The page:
nettime's avid reader on Wed, 12 Dec 2007 12:10:36 +0100 (CET)

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<nettime> Canadian Goverment Surprised by Resistance Against Copyright-Reform

Tories blink on copyright law change

'Cyber-movement' forces Prentice to delay plans for bill

Deirdre McMurdy, The Ottawa Citizen
Published: Tuesday, December 11, 2007

Kempton Lam, Corey Doctorow, Michael Geist and Howard Knopf aren't
exactly familiar names in Ottawa's political power circles.

But yesterday, those four -- along with thousands of other Canadians
-- managed to throw a spanner into the works of the Harper government.

As leaders of an increasingly vocal and organized grassroots cyber-
movement against controversial, anticipated changes to the federal
Copyright Act, their persistent efforts derailed Industry Minister Jim
Prentice's plan to introduce an amended bill this morning.

"I'm the last guy in the world to be an activist," admits
Mr. Lam, a Calgary-based technology consultant and blogger
( who organized a rally at Mr. Prentice's
Calgary riding office over the past weekend. "The copyright issue of
fair use and dictating who can have access to what information really
bugged me. And instead of just bitching, I figured I'd better do

That something resulted in about 50 people -- some of whom drove from
Edmonton to Calgary -- gathering and confronting Mr. Prentice about
his proposed copyright legislation.

That, along with heated blogs, online discussions and the delivery of
thousands of e-mails and letters, has apparently led the minister to
ask for the revision of sections of the document dealing with digital
rights management (DRM) and anti-circumvention technology.

(That's the technology that blocks users from gaining access to
information without paying for it and imposes stiff penalties on those
who break through the barriers. It's a key part of the U.S. Digital
Millenium Copyright Act (DCMA), which many believe to be the template
for the Canadian legislation.)

Clearly, for a fragile minority government, the chorus of angry voices
was too loud to ignore. Although many are demanding a broad- based
public consultation process on copyright, the objective is now to
table a revised version of the bill within the few remaining days
before Parliament breaks for Christmas.

Although Industry Canada shares the copyright file with the Heritage
Department, Mr. Prentice has been the lead minister on it. He not only
has more clout in caucus because of the nature of his portfolio, but
he's known to have the ear of Prime Minister Stephen Harper.

There's no question that over the past several weeks that acute
pressure -- much of it below the surface in the world of blogs and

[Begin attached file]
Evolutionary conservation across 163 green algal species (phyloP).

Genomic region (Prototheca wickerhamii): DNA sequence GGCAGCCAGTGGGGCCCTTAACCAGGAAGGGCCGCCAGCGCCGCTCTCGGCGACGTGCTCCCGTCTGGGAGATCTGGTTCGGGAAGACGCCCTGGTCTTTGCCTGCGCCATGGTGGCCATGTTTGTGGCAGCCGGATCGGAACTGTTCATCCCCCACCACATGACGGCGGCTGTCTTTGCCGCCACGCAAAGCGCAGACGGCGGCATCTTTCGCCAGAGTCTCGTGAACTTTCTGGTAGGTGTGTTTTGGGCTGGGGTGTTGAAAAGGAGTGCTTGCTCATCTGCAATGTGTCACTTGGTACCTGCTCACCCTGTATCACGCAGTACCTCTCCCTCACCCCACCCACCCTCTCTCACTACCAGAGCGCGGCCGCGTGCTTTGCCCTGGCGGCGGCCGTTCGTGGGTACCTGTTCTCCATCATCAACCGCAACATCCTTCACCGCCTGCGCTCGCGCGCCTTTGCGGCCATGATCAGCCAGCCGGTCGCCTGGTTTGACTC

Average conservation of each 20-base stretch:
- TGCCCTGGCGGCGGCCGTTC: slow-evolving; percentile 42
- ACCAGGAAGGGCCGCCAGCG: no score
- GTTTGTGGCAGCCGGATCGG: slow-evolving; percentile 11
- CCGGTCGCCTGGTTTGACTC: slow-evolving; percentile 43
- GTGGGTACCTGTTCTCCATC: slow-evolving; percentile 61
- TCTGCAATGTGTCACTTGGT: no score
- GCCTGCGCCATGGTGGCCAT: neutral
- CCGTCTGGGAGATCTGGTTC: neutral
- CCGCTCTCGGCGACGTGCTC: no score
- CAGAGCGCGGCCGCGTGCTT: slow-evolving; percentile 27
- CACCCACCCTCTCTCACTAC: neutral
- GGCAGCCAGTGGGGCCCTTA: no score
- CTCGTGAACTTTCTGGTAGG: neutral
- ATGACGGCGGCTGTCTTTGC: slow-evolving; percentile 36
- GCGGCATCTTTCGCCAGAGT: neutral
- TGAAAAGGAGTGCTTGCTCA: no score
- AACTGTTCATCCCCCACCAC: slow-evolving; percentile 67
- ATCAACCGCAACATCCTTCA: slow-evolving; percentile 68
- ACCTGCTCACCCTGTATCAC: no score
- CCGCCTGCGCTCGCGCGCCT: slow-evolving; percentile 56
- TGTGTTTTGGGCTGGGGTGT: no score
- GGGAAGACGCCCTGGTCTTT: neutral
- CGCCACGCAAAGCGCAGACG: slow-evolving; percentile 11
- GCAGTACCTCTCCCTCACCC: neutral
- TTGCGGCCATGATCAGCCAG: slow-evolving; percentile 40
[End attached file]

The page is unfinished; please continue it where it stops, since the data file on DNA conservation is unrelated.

chat rooms -- has been building around the copyright file.

Michael Geist, a professor at the University of Ottawa who specializes
in Internet and e-commerce law, set up a Facebook page on Dec. 1 as
a focal point for the opinions and efforts of Canadians who were
concerned about the direction of copyright law. As of yesterday, there
were 13,000 members of Fair Copyright in Canada and the pace of growth
has been averaging more than 1,500 names every day.

"It's not just the numbers, it's the amount of discussion around this
issue," he says. "Copyright may be a complex technical issue, but
people understand the basic issues and how everyone is affected by


Tories blink on copyright law change
'Cyber-movement' forces Prentice to delay plans for bill

Deirdre McMurdy, The Ottawa Citizen
Published: Tuesday, December 11, 2007

Certainly, the advent of Facebook and YouTube have made it easier for
such special interest groups to form and to galvanize their members.
(A recent study by Solutions Research Group of Toronto indicates
that eight million Canadians -- or one in four -- now have pages on

Mr. Lam, for example, consulted with Mr. Geist about his plan for a
rally, and he credits the law professor's popular blog and Facebook
for quickly spreading the word.

"It's remarkable, but it's not surprising," says Cory Doctorow, an
activist and editor of the popular blog "It shows that
the Internet has developed its own immune system now and when it's
attacked, it will be defended."

He adds: "It's a pretty tough sell for any government to convince
people that scarcity of access to culture and knowledge is somehow
good for them."

In particular, Mr. Doctorow insists that the apparent emulation of the
U.S. model and the huge pressure from the U.S.-based entertainment
lobby is a big part of what makes the copyright issue so resonant in

"People are asking guys like Jim Prentice who he really works for,"
he says. "And what recording industry are we protecting when so many
Canadian musicians and labels have left the recording industry lobby

Yet another faction in the copyright underground is represented by
Ottawa lawyer Howard Knopf, who writes a regular blog defending the
premise that the less copyright regulation we have, the better.

That's actually the view that was favoured by the previous industry
minister, Maxime Bernier, who, true to his libertarian ideals, openly
favoured limited government intervention in all sectors.

A lawyer by training and experience, Mr. Prentice -- who acquired the
Industry beat in August -- was apparently poised to take a much harder
and more pro-regulation stance. That is, until he got blogged down by
the grassroots.

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